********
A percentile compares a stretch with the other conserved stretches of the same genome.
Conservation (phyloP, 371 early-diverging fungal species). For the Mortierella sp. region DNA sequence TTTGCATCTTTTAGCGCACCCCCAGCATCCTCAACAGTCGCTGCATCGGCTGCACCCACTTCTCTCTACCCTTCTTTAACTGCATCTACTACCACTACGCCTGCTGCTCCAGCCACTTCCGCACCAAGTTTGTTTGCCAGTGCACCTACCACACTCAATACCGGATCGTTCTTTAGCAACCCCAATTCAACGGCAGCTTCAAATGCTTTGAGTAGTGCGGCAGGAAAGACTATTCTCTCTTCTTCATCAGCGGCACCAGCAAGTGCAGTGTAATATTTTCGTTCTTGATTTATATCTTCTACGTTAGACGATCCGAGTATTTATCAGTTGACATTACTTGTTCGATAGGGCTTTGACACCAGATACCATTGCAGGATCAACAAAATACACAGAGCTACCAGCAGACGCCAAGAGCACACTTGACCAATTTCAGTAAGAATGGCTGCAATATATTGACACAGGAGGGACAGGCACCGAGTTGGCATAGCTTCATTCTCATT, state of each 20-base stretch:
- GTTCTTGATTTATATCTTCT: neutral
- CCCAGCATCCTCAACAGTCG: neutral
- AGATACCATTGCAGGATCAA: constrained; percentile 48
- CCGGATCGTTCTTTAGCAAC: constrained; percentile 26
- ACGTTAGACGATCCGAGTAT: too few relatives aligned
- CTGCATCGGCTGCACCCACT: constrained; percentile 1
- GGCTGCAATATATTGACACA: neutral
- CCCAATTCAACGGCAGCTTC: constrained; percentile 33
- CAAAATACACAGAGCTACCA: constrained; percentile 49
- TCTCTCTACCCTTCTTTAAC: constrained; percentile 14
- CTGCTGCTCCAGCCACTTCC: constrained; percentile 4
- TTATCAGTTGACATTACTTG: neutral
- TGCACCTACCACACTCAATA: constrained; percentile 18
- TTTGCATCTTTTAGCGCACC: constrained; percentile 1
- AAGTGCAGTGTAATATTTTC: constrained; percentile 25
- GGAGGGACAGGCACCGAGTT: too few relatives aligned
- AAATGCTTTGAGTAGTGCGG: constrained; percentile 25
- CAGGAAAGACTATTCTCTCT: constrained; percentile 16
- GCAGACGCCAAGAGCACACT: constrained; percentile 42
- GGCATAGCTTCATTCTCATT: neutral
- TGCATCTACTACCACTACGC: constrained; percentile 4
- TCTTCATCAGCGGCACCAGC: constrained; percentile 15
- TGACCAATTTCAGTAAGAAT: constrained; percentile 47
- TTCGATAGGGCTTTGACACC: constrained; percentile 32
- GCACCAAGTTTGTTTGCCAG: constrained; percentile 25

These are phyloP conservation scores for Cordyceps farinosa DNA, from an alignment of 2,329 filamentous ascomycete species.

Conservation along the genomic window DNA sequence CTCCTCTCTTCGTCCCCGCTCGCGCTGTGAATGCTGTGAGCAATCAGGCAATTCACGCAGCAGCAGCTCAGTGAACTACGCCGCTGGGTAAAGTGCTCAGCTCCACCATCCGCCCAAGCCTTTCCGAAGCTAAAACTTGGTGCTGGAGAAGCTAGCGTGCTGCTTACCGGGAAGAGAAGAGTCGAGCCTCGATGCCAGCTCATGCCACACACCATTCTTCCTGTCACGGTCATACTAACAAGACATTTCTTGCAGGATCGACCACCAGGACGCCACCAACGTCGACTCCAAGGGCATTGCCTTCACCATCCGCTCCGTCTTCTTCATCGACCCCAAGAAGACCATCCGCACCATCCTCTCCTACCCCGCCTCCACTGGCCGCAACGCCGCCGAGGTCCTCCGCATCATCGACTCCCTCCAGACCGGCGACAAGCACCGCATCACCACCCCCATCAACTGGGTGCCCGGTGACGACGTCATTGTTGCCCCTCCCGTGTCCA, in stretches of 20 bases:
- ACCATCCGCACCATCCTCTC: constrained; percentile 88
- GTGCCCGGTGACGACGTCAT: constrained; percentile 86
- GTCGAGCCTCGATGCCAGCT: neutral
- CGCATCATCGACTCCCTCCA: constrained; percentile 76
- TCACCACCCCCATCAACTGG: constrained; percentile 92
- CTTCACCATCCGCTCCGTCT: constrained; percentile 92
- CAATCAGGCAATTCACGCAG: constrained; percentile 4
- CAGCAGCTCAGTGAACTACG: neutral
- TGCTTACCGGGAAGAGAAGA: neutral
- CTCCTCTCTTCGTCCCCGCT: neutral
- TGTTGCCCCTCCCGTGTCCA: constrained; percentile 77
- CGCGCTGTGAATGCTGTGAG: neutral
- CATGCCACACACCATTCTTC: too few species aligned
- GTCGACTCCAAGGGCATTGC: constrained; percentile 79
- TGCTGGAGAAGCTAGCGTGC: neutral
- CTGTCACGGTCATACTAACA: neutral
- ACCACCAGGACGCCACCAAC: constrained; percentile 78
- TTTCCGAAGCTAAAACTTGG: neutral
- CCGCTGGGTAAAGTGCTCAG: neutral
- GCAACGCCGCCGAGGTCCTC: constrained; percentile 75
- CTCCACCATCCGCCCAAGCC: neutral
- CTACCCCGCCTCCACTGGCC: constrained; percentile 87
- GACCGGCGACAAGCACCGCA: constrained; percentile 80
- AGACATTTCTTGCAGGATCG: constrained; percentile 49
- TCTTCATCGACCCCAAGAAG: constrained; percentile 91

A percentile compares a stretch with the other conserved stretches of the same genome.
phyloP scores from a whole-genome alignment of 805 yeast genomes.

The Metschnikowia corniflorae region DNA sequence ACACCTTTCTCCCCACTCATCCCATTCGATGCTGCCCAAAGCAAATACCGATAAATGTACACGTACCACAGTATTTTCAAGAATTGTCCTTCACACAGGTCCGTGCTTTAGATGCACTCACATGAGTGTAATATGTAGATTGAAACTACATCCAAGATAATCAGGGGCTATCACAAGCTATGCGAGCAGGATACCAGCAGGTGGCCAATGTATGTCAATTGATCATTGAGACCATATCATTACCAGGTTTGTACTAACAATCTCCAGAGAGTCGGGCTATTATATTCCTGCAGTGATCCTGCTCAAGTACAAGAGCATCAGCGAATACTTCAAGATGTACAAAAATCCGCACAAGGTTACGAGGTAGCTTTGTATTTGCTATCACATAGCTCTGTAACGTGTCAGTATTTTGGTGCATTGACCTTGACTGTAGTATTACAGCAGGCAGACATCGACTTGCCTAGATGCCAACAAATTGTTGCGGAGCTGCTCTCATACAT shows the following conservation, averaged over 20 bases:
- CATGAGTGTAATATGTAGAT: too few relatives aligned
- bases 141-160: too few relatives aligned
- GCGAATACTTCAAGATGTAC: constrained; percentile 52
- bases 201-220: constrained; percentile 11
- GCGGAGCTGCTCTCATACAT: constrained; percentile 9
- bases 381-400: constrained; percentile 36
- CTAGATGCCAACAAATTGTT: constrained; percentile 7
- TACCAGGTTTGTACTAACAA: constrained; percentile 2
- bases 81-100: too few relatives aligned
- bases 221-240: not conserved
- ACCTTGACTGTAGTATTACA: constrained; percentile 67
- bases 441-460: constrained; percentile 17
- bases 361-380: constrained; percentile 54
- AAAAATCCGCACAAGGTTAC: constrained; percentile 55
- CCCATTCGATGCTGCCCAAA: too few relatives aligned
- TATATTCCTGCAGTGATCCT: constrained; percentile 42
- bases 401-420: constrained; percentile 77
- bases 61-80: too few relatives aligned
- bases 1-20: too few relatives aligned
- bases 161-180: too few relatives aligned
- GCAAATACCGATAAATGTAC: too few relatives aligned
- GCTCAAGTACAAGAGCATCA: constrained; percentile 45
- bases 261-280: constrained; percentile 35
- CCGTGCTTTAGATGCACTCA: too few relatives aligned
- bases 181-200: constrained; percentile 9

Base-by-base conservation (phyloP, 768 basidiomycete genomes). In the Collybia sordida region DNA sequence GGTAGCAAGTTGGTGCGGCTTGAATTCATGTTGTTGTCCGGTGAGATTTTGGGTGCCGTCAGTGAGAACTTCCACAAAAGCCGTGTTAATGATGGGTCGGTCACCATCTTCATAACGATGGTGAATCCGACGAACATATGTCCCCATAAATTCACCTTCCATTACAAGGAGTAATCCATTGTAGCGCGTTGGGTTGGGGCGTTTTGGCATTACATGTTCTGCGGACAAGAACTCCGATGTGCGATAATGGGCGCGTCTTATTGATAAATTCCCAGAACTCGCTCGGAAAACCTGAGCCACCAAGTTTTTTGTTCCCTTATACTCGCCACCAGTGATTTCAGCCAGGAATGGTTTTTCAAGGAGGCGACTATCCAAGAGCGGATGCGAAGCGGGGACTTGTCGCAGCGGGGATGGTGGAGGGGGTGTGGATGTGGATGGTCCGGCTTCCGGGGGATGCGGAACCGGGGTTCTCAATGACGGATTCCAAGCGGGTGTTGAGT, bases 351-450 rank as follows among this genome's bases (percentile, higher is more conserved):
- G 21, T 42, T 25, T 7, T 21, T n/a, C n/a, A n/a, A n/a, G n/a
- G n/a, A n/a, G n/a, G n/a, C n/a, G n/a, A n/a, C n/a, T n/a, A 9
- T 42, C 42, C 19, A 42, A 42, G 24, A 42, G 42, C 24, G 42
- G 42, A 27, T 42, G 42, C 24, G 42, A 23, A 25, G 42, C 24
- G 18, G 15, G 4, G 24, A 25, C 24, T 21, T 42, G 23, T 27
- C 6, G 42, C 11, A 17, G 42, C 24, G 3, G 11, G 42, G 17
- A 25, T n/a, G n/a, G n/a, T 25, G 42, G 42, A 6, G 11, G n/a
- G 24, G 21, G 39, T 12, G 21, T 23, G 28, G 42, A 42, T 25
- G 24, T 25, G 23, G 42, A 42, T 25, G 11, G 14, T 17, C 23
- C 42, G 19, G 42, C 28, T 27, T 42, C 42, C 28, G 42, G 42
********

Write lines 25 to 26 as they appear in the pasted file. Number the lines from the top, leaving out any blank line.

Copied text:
- TGACCAATTTCAGTAAGAAT: constrained; percentile 47
- TTCGATAGGGCTTTGACACC: constrained; percentile 32